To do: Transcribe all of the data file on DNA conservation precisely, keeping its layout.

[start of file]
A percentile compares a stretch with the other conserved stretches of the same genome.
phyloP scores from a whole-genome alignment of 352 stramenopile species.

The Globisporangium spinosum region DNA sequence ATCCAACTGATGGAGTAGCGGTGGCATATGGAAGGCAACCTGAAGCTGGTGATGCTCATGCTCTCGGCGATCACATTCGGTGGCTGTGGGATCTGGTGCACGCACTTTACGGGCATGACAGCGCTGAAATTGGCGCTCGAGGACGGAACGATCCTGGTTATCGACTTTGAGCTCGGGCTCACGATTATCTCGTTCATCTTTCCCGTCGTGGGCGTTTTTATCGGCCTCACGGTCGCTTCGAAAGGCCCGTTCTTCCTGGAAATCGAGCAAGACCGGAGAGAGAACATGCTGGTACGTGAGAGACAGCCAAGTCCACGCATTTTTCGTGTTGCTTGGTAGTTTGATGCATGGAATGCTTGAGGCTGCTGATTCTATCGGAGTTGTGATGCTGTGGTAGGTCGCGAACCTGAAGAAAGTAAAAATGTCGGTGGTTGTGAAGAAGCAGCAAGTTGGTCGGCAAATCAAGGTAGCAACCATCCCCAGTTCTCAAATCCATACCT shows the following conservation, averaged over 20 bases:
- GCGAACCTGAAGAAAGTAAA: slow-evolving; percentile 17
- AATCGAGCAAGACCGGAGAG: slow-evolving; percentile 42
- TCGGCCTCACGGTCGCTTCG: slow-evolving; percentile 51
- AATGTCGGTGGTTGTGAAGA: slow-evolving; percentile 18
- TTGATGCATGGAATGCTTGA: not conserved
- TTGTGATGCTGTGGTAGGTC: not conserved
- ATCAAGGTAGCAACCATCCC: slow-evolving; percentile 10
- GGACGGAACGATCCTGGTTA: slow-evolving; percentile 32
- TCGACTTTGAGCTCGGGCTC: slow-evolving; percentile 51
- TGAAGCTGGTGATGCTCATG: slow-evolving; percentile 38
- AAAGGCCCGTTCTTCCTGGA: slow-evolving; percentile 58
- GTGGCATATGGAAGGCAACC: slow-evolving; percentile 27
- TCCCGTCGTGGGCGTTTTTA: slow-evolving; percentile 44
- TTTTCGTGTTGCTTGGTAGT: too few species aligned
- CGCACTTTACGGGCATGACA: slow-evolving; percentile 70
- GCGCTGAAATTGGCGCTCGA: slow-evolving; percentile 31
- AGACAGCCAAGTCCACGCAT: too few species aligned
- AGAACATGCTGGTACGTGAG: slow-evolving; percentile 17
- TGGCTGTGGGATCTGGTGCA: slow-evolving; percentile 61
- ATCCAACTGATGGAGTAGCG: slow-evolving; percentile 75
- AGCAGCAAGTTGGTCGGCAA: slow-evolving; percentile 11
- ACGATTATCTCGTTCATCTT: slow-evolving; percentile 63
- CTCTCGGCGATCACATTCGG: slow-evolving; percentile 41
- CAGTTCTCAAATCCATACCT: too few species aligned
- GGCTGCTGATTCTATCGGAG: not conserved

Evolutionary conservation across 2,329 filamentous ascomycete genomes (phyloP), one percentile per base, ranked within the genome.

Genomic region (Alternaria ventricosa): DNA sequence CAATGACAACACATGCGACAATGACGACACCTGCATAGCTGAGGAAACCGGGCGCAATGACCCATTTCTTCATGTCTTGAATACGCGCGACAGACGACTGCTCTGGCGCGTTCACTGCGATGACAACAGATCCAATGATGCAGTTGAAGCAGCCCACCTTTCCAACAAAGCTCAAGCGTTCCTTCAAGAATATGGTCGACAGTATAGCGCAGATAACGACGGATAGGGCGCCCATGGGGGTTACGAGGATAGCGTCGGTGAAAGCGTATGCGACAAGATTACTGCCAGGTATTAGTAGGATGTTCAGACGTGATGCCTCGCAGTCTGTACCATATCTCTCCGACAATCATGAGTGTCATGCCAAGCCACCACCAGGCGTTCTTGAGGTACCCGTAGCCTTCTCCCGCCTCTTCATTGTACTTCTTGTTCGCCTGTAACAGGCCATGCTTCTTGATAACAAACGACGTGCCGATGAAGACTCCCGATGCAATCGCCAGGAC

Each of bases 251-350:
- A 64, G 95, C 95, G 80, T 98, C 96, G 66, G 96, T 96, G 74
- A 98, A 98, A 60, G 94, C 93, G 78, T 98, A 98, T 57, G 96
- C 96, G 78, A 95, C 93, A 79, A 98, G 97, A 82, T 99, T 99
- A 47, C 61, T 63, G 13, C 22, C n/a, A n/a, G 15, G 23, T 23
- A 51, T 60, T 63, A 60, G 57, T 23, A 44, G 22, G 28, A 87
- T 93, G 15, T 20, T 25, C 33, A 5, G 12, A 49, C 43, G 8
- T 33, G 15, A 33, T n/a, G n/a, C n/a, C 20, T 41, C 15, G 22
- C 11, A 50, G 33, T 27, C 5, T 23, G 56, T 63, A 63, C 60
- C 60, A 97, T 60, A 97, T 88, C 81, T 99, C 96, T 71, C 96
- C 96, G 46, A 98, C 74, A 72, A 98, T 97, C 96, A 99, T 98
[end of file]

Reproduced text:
A percentile compares a stretch with the other conserved stretches of the same genome.
phyloP scores from a whole-genome alignment of 352 stramenopile species.

The Globisporangium spinosum region DNA sequence ATCCAACTGATGGAGTAGCGGTGGCATATGGAAGGCAACCTGAAGCTGGTGATGCTCATGCTCTCGGCGATCACATTCGGTGGCTGTGGGATCTGGTGCACGCACTTTACGGGCATGACAGCGCTGAAATTGGCGCTCGAGGACGGAACGATCCTGGTTATCGACTTTGAGCTCGGGCTCACGATTATCTCGTTCATCTTTCCCGTCGTGGGCGTTTTTATCGGCCTCACGGTCGCTTCGAAAGGCCCGTTCTTCCTGGAAATCGAGCAAGACCGGAGAGAGAACATGCTGGTACGTGAGAGACAGCCAAGTCCACGCATTTTTCGTGTTGCTTGGTAGTTTGATGCATGGAATGCTTGAGGCTGCTGATTCTATCGGAGTTGTGATGCTGTGGTAGGTCGCGAACCTGAAGAAAGTAAAAATGTCGGTGGTTGTGAAGAAGCAGCAAGTTGGTCGGCAAATCAAGGTAGCAACCATCCCCAGTTCTCAAATCCATACCT shows the following conservation, averaged over 20 bases:
- GCGAACCTGAAGAAAGTAAA: slow-evolving; percentile 17
- AATCGAGCAAGACCGGAGAG: slow-evolving; percentile 42
- TCGGCCTCACGGTCGCTTCG: slow-evolving; percentile 51
- AATGTCGGTGGTTGTGAAGA: slow-evolving; percentile 18
- TTGATGCATGGAATGCTTGA: not conserved
- TTGTGATGCTGTGGTAGGTC: not conserved
- ATCAAGGTAGCAACCATCCC: slow-evolving; percentile 10
- GGACGGAACGATCCTGGTTA: slow-evolving; percentile 32
- TCGACTTTGAGCTCGGGCTC: slow-evolving; percentile 51
- TGAAGCTGGTGATGCTCATG: slow-evolving; percentile 38
- AAAGGCCCGTTCTTCCTGGA: slow-evolving; percentile 58
- GTGGCATATGGAAGGCAACC: slow-evolving; percentile 27
- TCCCGTCGTGGGCGTTTTTA: slow-evolving; percentile 44
- TTTTCGTGTTGCTTGGTAGT: too few species aligned
- CGCACTTTACGGGCATGACA: slow-evolving; percentile 70
- GCGCTGAAATTGGCGCTCGA: slow-evolving; percentile 31
- AGACAGCCAAGTCCACGCAT: too few species aligned
- AGAACATGCTGGTACGTGAG: slow-evolving; percentile 17
- TGGCTGTGGGATCTGGTGCA: slow-evolving; percentile 61
- ATCCAACTGATGGAGTAGCG: slow-evolving; percentile 75
- AGCAGCAAGTTGGTCGGCAA: slow-evolving; percentile 11
- ACGATTATCTCGTTCATCTT: slow-evolving; percentile 63
- CTCTCGGCGATCACATTCGG: slow-evolving; percentile 41
- CAGTTCTCAAATCCATACCT: too few species aligned
- GGCTGCTGATTCTATCGGAG: not conserved

Evolutionary conservation across 2,329 filamentous ascomycete genomes (phyloP), one percentile per base, ranked within the genome.

Genomic region (Alternaria ventricosa): DNA sequence CAATGACAACACATGCGACAATGACGACACCTGCATAGCTGAGGAAACCGGGCGCAATGACCCATTTCTTCATGTCTTGAATACGCGCGACAGACGACTGCTCTGGCGCGTTCACTGCGATGACAACAGATCCAATGATGCAGTTGAAGCAGCCCACCTTTCCAACAAAGCTCAAGCGTTCCTTCAAGAATATGGTCGACAGTATAGCGCAGATAACGACGGATAGGGCGCCCATGGGGGTTACGAGGATAGCGTCGGTGAAAGCGTATGCGACAAGATTACTGCCAGGTATTAGTAGGATGTTCAGACGTGATGCCTCGCAGTCTGTACCATATCTCTCCGACAATCATGAGTGTCATGCCAAGCCACCACCAGGCGTTCTTGAGGTACCCGTAGCCTTCTCCCGCCTCTTCATTGTACTTCTTGTTCGCCTGTAACAGGCCATGCTTCTTGATAACAAACGACGTGCCGATGAAGACTCCCGATGCAATCGCCAGGAC

Each of bases 251-350:
- A 64, G 95, C 95, G 80, T 98, C 96, G 66, G 96, T 96, G 74
- A 98, A 98, A 60, G 94, C 93, G 78, T 98, A 98, T 57, G 96
- C 96, G 78, A 95, C 93, A 79, A 98, G 97, A 82, T 99, T 99
- A 47, C 61, T 63, G 13, C 22, C n/a, A n/a, G 15, G 23, T 23
- A 51, T 60, T 63, A 60, G 57, T 23, A 44, G 22, G 28, A 87
- T 93, G 15, T 20, T 25, C 33, A 5, G 12, A 49, C 43, G 8
- T 33, G 15, A 33, T n/a, G n/a, C n/a, C 20, T 41, C 15, G 22
- C 11, A 50, G 33, T 27, C 5, T 23, G 56, T 63, A 63, C 60
- C 60, A 97, T 60, A 97, T 88, C 81, T 99, C 96, T 71, C 96
- C 96, G 46, A 98, C 74, A 72, A 98, T 97, C 96, A 99, T 98